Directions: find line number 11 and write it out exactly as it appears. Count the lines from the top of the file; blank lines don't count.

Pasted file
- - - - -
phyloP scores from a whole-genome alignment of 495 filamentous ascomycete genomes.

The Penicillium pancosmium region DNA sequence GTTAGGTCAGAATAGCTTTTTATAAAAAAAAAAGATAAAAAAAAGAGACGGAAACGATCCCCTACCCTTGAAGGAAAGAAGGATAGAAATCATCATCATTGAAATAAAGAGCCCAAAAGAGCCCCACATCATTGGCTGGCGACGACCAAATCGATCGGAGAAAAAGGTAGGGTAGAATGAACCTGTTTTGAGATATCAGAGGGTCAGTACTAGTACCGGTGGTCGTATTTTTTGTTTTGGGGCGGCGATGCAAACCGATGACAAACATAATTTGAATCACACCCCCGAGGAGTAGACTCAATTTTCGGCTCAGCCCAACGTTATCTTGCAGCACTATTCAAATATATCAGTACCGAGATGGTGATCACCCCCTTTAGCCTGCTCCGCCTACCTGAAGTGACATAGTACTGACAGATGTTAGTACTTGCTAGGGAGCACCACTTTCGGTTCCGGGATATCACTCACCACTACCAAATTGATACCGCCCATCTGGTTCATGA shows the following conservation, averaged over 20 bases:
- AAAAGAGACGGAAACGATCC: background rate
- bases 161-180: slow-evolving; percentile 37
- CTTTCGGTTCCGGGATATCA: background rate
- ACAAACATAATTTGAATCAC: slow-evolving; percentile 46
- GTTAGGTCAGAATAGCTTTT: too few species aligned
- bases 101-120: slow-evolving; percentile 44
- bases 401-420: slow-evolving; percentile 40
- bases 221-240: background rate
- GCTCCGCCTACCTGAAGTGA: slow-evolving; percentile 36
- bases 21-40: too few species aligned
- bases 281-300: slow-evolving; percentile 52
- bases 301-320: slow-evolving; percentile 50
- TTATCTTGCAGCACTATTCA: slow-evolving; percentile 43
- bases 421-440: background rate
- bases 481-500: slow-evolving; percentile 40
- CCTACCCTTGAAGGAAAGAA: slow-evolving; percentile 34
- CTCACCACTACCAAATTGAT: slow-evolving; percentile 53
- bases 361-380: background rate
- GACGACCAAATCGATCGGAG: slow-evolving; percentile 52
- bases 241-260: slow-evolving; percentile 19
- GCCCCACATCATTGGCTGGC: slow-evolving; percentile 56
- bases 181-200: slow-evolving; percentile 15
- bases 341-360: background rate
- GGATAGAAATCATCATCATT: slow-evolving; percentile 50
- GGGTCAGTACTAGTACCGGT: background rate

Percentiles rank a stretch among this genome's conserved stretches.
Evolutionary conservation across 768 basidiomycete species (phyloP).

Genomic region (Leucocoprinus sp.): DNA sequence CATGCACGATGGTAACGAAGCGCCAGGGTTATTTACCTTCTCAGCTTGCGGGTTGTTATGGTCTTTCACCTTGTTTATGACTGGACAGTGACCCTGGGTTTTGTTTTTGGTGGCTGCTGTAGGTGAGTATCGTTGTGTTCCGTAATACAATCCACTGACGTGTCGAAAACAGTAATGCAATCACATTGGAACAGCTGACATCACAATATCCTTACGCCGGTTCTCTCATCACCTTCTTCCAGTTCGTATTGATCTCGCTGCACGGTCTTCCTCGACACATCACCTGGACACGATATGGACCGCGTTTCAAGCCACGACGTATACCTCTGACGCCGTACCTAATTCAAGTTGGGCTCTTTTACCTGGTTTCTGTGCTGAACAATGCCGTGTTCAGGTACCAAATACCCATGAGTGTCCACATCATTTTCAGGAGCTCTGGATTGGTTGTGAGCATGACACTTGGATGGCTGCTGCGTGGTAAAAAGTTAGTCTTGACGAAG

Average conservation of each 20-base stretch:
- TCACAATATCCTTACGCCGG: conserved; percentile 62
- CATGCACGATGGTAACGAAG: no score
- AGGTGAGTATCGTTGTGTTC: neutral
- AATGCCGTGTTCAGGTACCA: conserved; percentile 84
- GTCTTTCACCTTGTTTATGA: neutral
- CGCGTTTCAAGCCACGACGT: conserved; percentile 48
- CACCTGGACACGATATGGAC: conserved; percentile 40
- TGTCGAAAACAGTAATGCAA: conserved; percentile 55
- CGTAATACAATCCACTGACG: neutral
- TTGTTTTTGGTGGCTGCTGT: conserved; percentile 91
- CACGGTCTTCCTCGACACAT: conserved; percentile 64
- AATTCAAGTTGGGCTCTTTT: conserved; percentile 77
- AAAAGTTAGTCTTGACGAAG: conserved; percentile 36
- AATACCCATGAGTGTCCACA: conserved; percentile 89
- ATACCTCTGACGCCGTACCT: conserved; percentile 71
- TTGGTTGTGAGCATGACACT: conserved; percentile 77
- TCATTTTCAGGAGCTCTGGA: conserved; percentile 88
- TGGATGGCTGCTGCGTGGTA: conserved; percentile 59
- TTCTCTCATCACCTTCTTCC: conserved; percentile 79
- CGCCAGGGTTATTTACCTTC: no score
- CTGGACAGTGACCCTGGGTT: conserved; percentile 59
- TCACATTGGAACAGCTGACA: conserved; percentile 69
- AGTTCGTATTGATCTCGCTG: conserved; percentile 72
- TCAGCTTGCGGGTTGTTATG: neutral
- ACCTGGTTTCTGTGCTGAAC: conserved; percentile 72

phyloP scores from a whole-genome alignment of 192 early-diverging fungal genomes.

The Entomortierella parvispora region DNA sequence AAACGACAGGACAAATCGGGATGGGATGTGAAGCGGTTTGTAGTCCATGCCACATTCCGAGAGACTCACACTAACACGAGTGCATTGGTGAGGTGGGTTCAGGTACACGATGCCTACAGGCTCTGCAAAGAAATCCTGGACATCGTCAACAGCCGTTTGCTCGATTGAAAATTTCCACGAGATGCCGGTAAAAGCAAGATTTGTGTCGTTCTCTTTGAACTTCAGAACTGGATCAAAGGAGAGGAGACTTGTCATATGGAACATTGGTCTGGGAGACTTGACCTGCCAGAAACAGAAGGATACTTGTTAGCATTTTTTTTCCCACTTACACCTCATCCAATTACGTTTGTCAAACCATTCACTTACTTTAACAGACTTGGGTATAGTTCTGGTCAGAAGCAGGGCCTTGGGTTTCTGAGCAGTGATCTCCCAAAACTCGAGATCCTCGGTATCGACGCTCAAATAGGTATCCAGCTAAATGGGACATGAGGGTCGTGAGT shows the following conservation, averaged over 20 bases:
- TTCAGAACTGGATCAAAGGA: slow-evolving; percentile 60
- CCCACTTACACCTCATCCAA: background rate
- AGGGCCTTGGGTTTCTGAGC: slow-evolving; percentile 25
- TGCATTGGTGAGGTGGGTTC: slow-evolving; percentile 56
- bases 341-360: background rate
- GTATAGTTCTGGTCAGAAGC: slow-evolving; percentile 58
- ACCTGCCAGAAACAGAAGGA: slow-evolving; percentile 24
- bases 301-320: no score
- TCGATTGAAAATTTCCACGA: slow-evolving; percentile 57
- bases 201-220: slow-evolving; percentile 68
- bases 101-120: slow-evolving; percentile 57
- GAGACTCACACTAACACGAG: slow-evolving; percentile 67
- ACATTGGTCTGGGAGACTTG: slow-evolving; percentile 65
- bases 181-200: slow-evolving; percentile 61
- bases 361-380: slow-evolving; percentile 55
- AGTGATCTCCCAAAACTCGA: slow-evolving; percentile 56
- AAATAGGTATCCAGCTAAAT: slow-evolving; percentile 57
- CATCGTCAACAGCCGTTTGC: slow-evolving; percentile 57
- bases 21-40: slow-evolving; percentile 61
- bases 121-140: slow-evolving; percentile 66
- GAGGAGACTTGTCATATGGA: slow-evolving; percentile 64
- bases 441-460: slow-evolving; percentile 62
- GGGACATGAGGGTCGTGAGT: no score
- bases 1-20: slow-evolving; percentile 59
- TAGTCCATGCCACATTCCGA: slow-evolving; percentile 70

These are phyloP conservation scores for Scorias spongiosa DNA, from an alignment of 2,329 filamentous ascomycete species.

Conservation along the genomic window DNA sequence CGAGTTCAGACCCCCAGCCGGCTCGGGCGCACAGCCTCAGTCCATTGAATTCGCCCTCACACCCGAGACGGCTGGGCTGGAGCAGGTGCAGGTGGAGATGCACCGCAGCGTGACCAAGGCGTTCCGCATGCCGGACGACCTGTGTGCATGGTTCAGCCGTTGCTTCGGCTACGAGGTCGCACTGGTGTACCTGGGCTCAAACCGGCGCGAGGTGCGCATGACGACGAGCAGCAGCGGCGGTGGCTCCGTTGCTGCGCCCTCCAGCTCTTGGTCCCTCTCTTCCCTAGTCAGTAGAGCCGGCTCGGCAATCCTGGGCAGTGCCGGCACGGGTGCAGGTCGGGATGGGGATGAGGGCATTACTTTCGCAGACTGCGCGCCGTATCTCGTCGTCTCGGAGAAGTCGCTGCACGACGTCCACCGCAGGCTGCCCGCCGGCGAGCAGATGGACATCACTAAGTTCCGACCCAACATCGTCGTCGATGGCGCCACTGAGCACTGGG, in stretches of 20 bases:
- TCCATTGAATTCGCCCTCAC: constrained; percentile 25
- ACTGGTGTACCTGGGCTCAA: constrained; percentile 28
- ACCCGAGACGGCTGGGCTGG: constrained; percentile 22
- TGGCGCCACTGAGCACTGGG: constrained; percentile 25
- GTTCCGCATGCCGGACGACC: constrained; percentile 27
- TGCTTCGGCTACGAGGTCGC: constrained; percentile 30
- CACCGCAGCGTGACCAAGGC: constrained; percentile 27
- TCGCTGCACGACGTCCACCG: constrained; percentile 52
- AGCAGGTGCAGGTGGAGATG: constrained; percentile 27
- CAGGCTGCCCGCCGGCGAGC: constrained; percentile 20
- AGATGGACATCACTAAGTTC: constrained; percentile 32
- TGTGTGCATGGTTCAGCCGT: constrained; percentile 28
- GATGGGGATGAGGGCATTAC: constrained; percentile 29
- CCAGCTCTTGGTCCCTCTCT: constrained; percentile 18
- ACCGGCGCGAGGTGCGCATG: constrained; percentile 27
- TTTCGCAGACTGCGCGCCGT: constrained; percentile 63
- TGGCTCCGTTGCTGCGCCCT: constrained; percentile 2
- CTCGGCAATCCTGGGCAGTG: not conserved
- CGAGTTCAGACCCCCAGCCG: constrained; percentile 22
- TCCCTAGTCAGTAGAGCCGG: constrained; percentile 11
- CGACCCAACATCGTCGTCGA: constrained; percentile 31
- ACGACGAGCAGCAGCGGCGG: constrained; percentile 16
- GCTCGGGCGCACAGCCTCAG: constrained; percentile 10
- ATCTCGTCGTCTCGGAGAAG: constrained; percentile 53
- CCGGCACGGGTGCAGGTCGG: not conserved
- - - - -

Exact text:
- GCTCCGCCTACCTGAAGTGA: slow-evolving; percentile 36